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GST exemption for Gold and Silver

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The following information is extracted from Inland Revenue Authority of Singapore’s e-Tax Guide.

With effect from 1 Oct 2012, the importation and supply of IPM in Singapore are exempt from GST. The supply of IPM which is exported continues to be zero-rated. However, only precious metals in the form of a bar, ingot, wafer and coin which meet certain criteria can qualify as IPM. To provide certainty, precious metal coins that qualify as IPM are prescribed in the GST Act. Precious metals which do not meet the criteria cannot qualify as IPM and the supply of non-IPM continues to be taxable. Examples of non-IPM are jewellery, scrap precious metals, numismatic coins and precious metals which are refined by refiners who are not on the “Good Delivery” list of the London Bullion Market Association or the London Platinum and Palladium Market.

Gold bullion

Criteria for IPM bar, ingot and wafer
To qualify for GST exemption, the precious metal
must meet all
of the following criteria:

(a) It is gold of at least 99.5% purity, silver of at least 99.9% purity or platinum of at least 99% purity.
(b) It is capable of being traded on the international bullion market.
A precious metal bar, ingot or wafer refined by a refiner with the following accreditation/ endorsement is regarded as meeting this criterion:

(i) For gold and silver, a refiner in the current or former “Good Delivery” list of the London Bullion Market Association (LBMA)

(ii) For platinum, a refiner in the current or former “Good Delivery” list of the London Platinum & Palladium Market (LPPM)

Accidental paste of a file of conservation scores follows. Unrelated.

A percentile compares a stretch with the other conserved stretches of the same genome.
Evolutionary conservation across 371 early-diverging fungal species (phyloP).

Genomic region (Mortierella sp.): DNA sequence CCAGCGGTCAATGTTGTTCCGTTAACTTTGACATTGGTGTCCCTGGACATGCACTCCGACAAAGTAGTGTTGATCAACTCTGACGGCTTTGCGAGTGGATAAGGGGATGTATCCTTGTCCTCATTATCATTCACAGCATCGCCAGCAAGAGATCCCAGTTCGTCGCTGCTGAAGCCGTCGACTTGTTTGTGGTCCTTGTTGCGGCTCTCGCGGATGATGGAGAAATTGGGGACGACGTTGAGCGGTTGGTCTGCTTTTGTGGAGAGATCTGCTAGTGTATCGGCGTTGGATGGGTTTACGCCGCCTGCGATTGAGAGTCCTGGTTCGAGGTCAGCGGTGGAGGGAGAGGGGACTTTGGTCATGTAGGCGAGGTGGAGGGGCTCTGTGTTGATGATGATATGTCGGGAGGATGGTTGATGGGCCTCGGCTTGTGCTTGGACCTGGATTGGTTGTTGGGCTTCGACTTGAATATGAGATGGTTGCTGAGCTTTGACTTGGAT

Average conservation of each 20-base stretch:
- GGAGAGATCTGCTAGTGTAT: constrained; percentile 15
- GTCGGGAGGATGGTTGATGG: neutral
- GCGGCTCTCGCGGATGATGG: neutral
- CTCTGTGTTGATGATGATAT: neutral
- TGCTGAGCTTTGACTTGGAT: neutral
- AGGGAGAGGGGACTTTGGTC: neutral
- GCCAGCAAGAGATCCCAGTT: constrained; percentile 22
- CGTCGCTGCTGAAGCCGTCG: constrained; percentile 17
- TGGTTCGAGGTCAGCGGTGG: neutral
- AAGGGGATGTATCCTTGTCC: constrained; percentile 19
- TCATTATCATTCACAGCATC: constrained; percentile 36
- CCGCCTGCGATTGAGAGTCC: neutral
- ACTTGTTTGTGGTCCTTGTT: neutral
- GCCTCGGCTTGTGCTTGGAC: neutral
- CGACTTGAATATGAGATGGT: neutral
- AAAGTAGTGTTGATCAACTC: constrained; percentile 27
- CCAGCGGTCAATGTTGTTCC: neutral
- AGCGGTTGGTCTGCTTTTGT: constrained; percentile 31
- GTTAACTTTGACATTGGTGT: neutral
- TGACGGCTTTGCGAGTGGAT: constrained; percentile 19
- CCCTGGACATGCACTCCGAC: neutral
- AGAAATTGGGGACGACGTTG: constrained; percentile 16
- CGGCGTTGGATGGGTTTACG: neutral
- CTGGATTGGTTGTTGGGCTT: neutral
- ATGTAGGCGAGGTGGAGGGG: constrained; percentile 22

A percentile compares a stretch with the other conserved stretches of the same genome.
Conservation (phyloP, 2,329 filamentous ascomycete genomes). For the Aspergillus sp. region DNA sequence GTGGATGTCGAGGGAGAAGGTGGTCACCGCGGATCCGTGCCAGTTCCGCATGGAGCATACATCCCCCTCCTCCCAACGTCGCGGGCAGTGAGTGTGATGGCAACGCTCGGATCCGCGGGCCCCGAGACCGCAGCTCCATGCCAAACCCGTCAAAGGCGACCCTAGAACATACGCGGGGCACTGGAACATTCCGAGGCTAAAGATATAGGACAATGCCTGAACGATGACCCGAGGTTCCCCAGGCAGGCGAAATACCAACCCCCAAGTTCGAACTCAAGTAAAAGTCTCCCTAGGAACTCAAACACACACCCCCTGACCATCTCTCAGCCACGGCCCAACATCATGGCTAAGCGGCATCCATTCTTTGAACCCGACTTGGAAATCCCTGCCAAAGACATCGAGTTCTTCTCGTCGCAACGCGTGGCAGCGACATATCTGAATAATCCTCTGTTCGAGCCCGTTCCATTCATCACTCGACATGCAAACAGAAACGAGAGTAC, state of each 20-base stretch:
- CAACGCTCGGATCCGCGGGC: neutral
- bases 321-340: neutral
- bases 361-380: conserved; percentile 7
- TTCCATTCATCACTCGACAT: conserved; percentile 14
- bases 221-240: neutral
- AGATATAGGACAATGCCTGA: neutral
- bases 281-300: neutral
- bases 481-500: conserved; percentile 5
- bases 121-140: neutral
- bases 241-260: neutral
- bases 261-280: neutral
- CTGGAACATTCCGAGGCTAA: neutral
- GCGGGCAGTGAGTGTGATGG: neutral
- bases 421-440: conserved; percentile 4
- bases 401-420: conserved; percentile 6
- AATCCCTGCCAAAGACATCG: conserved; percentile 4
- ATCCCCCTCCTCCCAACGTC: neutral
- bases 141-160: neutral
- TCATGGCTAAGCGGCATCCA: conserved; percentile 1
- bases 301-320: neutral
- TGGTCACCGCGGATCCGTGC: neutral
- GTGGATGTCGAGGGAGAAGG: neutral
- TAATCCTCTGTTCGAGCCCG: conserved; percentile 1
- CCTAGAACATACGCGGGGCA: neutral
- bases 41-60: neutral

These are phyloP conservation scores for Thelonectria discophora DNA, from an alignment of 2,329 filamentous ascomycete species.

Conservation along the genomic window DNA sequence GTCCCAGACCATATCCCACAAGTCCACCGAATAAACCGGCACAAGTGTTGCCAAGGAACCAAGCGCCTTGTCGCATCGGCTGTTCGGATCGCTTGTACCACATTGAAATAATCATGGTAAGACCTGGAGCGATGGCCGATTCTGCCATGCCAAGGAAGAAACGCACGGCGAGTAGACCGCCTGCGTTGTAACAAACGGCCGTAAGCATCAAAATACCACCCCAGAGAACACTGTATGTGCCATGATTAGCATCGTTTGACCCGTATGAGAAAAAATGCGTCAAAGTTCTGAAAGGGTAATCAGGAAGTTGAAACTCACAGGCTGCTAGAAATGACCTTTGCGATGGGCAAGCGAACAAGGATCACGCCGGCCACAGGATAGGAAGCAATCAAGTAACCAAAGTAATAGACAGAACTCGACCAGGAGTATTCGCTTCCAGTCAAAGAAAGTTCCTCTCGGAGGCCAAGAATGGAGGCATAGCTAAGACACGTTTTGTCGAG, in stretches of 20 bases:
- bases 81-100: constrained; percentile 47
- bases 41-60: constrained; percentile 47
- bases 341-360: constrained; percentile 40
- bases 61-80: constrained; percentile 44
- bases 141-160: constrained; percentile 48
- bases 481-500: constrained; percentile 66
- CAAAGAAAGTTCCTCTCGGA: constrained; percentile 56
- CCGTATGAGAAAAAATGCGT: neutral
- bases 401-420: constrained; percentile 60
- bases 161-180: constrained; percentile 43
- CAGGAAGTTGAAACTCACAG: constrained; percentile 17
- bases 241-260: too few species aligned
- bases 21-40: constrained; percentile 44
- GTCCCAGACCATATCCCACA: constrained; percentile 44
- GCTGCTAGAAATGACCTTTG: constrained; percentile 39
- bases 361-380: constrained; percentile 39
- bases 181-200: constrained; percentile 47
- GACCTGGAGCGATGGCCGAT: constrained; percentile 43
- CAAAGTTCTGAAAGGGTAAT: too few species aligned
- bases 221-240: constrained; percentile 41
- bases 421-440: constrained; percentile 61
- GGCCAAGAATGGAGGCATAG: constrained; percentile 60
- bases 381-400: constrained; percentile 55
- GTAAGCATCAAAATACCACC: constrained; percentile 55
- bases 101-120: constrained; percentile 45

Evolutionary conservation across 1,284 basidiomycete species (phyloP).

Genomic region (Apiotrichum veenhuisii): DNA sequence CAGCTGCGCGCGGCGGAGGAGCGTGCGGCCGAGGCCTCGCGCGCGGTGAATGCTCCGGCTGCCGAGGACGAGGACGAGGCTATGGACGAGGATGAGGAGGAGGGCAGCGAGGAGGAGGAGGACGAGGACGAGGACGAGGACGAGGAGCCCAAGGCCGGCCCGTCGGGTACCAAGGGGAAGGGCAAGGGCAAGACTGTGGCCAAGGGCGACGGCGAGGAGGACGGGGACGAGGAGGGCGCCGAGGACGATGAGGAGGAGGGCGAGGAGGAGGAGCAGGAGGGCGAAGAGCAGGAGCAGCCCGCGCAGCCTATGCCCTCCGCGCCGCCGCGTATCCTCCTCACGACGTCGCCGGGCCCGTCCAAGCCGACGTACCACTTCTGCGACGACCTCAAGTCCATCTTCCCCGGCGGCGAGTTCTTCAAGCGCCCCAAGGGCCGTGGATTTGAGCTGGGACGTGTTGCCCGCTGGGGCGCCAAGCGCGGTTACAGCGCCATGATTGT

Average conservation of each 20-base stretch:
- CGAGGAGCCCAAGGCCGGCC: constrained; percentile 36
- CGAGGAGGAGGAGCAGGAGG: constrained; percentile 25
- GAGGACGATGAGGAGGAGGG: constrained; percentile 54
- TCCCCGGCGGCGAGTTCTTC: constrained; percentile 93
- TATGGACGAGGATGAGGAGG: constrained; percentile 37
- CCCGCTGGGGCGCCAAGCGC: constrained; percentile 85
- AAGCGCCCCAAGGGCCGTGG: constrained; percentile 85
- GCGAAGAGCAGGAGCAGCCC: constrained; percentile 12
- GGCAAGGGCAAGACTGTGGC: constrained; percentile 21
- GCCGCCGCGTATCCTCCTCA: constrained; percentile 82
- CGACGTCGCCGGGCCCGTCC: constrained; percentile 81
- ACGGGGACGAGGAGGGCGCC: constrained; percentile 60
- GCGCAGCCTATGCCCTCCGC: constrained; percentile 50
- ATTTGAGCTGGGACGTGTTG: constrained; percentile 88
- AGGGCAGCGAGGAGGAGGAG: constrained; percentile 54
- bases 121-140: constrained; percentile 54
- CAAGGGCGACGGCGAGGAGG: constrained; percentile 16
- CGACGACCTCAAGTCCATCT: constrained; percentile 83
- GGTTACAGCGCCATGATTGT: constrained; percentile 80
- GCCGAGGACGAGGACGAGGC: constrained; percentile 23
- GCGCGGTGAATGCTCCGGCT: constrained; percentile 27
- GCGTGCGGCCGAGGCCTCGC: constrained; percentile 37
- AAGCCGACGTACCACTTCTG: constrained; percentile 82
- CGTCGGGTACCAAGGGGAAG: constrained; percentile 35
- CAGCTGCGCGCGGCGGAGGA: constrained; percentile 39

(iii) A refiner who intends to be in the “Good Delivery” list of the LBMA (for gold and silver) or LPPM (for platinum) and is endorsed by the International Enterprise (IE) Singapore. Refiners with such endorsement will be published on IRAS website.

It is based on LBMA and LPPM accreditations because the precious metals produced by refiners with such accreditation are widely recognised by the industry as having the requisite quality to be traded on international bullion markets and they are readily accepted for delivery on many international commodities exchanges.

(c) It bears a mark or characteristic that is internationally accepted as guaranteeing its quality.
An example of such a mark is the hallmark of a refiner in the “Good Delivery” list of the LBMA/ LPPM stamped on the bar, ingot or wafer.

(d) It trades at a price based on the spot price of the metal it contains.

How to determine if a precious metal bar, ingot or wafer qualifies as IPM?
Typically, the following details will be reflected on the surface of the precious metal:
(a) the name of the refiner and/or the refiner‟s hallmark;
(b) the purity of the precious metal; and
(c) the type of precious metal (e.g. gold, silver or platinum).

Criteria for IPM coin
IPM coin is exempt based on criteria similar to those for IPM bar, ingot and wafer. Coins that qualify for GST exemption must be gold of at least 99.5% purity, silver of at least 99.9% purity or platinum of at least 99% purity; and is or was a legal tender in its country of origin.
To provide certainty to businesses, coins that can qualify as IPM will be prescribed under the Fourth Schedule to the GST Act. They are:

List of qualifying gold coins  
(i) America Buffalo
(ii) Australia Kangaroo Nugget
(iii) Australia Lunar
(iv) Austria Philharmoniker
(v) Canada Maple Leaf
(vi) China Panda
(vii) Malaysia Kijang Emas
(viii) Mexico Libertad
(ix) Singapore Lion

List of qualifying silver coins  
(i) America Eagle
(ii) Australia Kookaburra
(iii) Australia Koala
(iv) Australia Lunar
(v) Austria Philharmoniker
(vi) Canada Maple Leaf
(vii) China Panda
(viii) Mexico Libertad

List of qualifying platinum coins

(i) America Eagle
(ii) Australia Koala
(iii) Australia Platypus
(iv) Canada Maple Leaf

Coins that are not in the prescribed list cannot qualify as IPM. Examples of non-IPM coins are proof and numismatic coins that are usually traded at prices largely determined by their rarity, finishing and beauty. The importation and supply of such non-IPM coins continue to be taxable.

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Updated: May 10, 2017 — 1:44 pm

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